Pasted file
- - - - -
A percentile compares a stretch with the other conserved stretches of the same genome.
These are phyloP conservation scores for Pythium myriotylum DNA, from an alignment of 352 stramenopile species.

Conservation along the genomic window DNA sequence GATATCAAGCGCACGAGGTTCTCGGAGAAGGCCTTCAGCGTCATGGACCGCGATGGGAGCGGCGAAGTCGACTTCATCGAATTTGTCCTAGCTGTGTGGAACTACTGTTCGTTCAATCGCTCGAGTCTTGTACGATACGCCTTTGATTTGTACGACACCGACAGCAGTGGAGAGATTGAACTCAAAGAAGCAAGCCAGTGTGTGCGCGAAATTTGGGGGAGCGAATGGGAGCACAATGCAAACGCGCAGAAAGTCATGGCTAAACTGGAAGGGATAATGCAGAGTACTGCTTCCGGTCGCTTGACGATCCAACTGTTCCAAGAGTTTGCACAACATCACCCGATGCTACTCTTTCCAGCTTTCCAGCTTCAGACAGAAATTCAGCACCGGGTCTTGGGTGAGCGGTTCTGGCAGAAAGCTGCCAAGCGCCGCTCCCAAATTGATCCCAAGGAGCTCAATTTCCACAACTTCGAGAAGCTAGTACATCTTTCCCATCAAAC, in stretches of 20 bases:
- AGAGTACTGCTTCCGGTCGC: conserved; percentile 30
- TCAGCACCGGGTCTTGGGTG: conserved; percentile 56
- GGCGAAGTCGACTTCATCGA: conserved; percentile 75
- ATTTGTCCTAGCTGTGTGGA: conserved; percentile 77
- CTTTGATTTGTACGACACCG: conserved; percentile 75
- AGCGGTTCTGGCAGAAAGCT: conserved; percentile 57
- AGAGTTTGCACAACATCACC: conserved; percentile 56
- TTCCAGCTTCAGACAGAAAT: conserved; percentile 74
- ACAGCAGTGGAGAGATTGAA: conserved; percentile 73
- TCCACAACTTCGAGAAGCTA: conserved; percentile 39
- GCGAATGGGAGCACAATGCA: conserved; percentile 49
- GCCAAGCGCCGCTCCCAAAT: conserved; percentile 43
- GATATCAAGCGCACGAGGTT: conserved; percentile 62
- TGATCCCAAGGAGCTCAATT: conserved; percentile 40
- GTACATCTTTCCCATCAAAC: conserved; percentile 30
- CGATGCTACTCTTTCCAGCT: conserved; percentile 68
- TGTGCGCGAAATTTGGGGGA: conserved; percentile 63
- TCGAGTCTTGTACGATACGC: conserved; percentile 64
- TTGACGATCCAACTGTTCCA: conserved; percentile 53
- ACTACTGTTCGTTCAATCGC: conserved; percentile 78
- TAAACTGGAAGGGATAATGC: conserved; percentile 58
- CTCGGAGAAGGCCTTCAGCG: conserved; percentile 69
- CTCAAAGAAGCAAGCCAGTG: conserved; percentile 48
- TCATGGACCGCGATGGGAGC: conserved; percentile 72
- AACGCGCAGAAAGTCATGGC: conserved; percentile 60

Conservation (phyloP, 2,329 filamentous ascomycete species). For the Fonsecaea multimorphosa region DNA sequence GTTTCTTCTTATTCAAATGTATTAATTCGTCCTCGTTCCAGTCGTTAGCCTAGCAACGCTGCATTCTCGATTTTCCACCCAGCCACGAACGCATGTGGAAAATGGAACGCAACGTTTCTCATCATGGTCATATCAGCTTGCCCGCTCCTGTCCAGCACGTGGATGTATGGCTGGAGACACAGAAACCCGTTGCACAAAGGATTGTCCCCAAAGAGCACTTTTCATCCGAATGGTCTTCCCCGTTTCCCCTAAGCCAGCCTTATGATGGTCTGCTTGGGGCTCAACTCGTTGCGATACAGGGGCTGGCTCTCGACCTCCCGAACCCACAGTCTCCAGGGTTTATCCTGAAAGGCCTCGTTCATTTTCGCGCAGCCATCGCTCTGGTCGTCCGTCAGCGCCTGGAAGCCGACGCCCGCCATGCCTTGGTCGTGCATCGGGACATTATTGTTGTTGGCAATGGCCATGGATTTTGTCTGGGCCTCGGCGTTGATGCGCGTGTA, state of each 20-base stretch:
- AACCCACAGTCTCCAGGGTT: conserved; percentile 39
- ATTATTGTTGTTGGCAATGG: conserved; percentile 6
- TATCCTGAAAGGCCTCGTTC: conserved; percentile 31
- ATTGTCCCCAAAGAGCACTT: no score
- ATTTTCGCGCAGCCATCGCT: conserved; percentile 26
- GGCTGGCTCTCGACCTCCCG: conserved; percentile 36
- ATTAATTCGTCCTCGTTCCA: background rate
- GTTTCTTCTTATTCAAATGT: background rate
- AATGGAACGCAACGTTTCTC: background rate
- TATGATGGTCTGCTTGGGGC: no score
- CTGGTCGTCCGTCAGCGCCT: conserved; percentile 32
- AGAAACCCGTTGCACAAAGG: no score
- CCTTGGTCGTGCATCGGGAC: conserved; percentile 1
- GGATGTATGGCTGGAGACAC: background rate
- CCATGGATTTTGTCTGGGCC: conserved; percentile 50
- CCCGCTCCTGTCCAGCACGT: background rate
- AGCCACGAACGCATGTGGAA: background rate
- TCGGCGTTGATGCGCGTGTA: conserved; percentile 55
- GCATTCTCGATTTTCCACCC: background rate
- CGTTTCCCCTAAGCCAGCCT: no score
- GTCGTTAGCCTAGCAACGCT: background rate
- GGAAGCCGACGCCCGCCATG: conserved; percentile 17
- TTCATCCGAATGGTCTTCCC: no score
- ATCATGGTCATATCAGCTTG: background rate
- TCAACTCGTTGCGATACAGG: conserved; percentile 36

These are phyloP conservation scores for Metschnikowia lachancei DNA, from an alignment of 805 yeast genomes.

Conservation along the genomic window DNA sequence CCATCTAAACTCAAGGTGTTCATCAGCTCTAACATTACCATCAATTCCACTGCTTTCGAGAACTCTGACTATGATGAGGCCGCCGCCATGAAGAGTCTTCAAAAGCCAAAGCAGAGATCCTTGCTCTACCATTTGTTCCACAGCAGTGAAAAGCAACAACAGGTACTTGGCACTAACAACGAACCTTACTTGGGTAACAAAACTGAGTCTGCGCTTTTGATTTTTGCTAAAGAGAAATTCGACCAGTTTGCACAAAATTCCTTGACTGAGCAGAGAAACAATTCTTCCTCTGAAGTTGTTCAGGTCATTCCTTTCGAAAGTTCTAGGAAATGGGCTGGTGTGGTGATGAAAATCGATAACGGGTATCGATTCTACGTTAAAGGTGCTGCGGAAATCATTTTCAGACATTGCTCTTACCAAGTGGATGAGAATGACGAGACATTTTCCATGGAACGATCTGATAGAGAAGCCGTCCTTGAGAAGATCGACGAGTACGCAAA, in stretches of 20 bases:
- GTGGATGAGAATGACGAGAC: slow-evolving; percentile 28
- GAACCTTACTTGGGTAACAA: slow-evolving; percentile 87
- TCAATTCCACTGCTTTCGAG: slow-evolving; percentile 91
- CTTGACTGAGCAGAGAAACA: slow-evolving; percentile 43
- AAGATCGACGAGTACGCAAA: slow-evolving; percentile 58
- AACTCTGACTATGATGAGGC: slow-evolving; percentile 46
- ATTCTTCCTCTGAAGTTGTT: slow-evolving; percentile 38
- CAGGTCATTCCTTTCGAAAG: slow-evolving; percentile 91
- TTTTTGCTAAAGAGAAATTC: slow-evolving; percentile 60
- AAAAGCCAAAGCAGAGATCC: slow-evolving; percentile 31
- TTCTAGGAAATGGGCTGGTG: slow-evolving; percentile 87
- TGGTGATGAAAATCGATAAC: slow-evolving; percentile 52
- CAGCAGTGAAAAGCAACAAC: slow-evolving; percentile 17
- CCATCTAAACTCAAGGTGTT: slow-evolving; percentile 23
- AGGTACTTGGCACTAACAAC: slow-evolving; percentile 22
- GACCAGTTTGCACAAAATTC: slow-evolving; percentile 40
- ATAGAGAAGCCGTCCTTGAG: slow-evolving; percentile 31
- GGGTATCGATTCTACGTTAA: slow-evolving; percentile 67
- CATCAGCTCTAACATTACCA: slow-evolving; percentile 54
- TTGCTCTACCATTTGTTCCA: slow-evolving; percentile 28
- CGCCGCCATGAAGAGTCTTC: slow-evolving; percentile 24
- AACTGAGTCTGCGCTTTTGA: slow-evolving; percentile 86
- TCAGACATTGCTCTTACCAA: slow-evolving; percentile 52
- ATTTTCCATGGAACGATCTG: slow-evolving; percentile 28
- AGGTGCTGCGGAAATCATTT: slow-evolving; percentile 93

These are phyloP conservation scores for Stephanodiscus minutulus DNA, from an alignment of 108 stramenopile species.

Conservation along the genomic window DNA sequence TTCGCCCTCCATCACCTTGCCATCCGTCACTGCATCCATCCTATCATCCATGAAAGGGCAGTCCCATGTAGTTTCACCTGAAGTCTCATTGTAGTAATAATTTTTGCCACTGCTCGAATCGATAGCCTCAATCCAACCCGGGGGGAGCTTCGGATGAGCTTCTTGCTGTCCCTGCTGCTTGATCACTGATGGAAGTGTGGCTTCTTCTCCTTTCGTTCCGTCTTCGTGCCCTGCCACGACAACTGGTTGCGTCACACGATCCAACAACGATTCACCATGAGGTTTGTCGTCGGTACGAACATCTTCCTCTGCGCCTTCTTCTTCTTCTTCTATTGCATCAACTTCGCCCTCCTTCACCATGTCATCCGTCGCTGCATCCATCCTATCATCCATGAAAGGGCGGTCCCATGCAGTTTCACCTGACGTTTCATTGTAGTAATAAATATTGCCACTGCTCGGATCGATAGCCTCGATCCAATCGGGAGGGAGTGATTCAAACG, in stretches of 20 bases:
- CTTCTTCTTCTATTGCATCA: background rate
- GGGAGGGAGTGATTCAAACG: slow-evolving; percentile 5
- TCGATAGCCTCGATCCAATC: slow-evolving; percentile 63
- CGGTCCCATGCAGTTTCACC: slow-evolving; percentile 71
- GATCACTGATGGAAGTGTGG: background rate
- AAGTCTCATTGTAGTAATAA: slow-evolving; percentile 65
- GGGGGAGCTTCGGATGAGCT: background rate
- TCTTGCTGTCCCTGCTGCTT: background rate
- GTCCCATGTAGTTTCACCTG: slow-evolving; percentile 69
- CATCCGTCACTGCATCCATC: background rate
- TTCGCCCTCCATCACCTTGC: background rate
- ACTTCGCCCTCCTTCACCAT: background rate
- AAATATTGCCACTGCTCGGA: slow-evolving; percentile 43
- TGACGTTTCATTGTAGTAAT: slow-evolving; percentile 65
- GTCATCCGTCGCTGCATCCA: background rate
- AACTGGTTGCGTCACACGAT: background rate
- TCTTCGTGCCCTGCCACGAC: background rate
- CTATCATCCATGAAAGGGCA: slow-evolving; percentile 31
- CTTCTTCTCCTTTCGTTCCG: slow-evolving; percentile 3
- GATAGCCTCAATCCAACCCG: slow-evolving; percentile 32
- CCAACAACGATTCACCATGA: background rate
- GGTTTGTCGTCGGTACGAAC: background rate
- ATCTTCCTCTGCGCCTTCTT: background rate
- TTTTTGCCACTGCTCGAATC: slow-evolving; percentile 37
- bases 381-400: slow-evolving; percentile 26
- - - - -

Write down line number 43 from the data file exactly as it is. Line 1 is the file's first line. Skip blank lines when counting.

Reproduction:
- GGATGTATGGCTGGAGACAC: background rate